[Update 3/17/2016] This campaign has been rebooted on Kickstarter. [End Update]
Today marked the start of yet another crowdfunding campaign. But unlike many other campaigns that are simply trying to get their products out to market, this campaign could potentially have long-lasting implications for the North American anime industry. The one-woman show behind Pied Piper, Inc. launched the Skip Beat! Anime English Dub For North America campaign on Indiegogo which could have very positive ramifications if it should meet its $210,000 funding goal by the end of the month.
First off, let's put into perspective what this crowd-sourcing effort is about. Skip Beat is a TV anime series that aired starting in October of 2008 based off of a popular shoujo manga. It is a very well received show by those who have watched it and ranks very highly on MyAnimeList. However, because it is a show aimed towards young girls and women (hence the shoujo moniker), it was probably deemed too risky of an investment by all of the North American anime distributors and thus to this day has yet to be licensed for release on home video. Ann Yamamoto of Pied Piper wishes to change that.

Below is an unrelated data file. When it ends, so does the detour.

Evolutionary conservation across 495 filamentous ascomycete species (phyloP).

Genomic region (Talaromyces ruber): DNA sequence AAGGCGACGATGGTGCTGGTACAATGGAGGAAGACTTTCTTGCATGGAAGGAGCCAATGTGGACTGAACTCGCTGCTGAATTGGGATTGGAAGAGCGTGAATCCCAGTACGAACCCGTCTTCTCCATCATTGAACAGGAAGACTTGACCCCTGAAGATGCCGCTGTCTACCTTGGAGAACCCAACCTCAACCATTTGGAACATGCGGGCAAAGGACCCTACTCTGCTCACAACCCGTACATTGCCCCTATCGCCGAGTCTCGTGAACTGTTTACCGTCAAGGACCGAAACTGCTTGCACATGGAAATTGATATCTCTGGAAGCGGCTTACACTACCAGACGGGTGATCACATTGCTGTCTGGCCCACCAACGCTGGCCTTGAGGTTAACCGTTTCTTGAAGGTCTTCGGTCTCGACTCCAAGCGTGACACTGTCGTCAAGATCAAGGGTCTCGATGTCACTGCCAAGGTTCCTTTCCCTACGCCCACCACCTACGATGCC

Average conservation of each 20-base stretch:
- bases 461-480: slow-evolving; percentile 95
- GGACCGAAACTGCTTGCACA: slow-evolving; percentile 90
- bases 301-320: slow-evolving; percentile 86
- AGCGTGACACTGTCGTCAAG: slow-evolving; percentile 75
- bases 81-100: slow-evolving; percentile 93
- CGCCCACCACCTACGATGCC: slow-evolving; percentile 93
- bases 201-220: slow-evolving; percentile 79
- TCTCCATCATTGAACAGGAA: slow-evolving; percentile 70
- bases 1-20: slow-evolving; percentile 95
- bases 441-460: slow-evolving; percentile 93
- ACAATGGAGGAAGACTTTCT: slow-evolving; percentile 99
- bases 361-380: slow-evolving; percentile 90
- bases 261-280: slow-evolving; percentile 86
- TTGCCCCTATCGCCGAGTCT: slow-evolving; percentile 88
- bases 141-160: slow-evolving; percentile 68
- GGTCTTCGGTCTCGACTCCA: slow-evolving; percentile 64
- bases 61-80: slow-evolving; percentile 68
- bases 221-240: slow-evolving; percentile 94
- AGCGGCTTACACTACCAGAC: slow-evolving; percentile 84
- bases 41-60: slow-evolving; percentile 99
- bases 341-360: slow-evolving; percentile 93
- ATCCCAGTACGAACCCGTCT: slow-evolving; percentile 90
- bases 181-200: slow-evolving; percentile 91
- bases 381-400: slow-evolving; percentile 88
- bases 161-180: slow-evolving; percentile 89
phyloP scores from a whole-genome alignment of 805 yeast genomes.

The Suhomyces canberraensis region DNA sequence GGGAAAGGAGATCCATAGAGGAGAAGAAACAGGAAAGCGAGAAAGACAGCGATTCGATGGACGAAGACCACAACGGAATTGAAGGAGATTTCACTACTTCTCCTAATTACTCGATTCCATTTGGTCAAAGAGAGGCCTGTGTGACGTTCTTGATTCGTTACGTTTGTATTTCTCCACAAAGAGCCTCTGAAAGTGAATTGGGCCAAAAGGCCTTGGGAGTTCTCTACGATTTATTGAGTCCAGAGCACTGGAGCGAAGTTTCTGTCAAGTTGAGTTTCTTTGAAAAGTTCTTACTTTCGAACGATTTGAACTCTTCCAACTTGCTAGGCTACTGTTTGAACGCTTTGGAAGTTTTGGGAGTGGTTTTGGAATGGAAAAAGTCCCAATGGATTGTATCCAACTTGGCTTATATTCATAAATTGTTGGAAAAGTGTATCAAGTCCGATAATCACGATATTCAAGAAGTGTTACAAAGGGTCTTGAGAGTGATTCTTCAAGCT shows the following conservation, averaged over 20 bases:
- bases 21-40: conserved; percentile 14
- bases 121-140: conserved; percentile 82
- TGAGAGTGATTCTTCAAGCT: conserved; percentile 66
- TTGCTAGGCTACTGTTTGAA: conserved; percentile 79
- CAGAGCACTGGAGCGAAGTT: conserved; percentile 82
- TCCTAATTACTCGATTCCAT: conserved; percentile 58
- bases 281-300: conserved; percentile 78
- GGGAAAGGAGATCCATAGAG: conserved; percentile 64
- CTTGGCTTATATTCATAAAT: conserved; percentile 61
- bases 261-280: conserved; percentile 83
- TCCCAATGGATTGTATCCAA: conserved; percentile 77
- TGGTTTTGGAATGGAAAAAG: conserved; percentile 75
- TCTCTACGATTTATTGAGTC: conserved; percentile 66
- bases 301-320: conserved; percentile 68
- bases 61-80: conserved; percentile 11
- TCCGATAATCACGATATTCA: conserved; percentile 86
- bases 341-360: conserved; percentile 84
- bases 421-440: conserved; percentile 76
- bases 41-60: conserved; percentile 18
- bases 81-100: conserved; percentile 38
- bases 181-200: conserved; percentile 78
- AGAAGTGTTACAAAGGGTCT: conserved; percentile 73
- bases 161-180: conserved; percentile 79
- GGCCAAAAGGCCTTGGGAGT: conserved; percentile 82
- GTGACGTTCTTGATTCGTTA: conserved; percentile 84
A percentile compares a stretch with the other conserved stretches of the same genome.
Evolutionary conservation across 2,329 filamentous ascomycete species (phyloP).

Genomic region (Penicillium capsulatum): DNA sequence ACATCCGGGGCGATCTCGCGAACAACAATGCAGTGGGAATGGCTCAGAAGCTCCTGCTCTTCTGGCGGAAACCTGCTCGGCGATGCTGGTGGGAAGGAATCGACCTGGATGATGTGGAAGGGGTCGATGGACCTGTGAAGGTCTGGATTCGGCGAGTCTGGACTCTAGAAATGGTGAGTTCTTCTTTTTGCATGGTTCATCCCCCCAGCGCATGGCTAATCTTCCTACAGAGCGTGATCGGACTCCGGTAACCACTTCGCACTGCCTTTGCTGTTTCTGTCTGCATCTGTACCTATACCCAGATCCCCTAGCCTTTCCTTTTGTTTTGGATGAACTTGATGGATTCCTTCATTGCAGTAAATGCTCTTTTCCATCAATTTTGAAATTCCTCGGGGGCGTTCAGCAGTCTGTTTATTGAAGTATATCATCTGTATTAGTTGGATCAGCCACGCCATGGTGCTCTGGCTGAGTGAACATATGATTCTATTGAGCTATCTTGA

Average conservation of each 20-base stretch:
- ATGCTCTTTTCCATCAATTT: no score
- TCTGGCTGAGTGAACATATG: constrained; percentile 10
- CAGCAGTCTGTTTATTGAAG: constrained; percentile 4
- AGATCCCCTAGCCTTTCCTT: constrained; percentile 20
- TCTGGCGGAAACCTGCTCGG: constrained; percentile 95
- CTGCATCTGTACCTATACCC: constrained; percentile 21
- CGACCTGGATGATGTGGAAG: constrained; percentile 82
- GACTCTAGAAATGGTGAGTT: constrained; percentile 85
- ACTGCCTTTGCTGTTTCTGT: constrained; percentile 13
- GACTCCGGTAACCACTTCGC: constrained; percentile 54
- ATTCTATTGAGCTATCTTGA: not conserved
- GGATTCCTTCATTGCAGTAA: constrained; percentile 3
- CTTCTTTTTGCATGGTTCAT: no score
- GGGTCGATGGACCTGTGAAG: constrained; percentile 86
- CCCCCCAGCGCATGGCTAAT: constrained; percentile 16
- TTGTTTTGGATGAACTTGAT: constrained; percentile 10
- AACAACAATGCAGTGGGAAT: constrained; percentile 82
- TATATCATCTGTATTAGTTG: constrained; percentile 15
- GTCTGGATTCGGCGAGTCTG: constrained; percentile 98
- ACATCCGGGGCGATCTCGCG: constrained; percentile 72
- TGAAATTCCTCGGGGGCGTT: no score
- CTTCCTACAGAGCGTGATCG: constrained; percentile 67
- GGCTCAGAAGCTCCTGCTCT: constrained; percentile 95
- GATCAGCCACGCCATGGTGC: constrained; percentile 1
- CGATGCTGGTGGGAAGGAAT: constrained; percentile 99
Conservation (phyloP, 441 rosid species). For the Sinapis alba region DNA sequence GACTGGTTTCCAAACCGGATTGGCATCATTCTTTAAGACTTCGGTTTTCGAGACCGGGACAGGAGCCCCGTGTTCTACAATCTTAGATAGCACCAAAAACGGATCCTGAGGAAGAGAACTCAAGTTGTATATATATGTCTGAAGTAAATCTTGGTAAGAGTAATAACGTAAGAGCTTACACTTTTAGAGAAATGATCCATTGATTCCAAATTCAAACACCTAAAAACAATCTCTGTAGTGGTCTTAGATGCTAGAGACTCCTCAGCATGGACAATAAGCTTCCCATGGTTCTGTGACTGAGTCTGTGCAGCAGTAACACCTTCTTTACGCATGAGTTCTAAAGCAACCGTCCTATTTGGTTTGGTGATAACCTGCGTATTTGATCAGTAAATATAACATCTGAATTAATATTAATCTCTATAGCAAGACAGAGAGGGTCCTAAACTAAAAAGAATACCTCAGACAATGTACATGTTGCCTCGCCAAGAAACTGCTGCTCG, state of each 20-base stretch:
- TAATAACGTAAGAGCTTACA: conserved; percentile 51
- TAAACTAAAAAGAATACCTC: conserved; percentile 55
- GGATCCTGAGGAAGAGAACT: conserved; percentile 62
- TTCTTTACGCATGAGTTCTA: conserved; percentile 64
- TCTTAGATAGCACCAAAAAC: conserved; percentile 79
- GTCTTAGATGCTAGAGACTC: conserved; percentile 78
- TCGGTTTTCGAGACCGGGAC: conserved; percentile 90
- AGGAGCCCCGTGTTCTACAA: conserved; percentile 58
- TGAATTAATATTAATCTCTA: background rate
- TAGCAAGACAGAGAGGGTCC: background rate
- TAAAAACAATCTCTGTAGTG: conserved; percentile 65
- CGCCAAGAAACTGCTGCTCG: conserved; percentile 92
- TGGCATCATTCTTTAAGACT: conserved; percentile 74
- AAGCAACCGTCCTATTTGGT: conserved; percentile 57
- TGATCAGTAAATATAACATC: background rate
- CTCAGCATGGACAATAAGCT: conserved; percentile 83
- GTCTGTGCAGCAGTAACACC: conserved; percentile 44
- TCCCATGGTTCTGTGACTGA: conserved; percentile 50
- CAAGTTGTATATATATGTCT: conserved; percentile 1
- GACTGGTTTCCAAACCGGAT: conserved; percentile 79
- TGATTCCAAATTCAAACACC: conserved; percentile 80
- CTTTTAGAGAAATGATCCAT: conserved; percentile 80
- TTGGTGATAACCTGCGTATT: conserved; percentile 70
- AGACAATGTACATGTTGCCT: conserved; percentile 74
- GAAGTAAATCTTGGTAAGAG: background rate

Ms. Yamamoto is coming off a highly successful Kickstarter campaign that saw the localization of the wonderful Time of Eve movie, a compilation of a 6-episode ONA series that also aired starting in 2008 (if you've never seen Time of Eve, do it!). This has led credence for the Japanese companies to give Pied Piper a shot at licensing Skip Beat for North America provided that an English dub is also made for it. Ms. Yamamoto has signed on some notable talents in the industry such as Mela Lee and Cristina Vee to help spearhead the effort.
What makes this crowdfunding campaign special is that if it succeeds it could possibly pave the way for more niche or "high risk" titles to be licensed in the future. Certainly Pied Piper seems to be here for the long haul to continue bringing over titles that many other companies are not willing to. And if Skip Beat does reach its mark, it could give anime distributors like Funimation and Sentai Filmworks more confidence in bringing over these types of shows. Here's hoping that this could be the start of a wonderful future that sees more beloved anime titles brought over from overseas.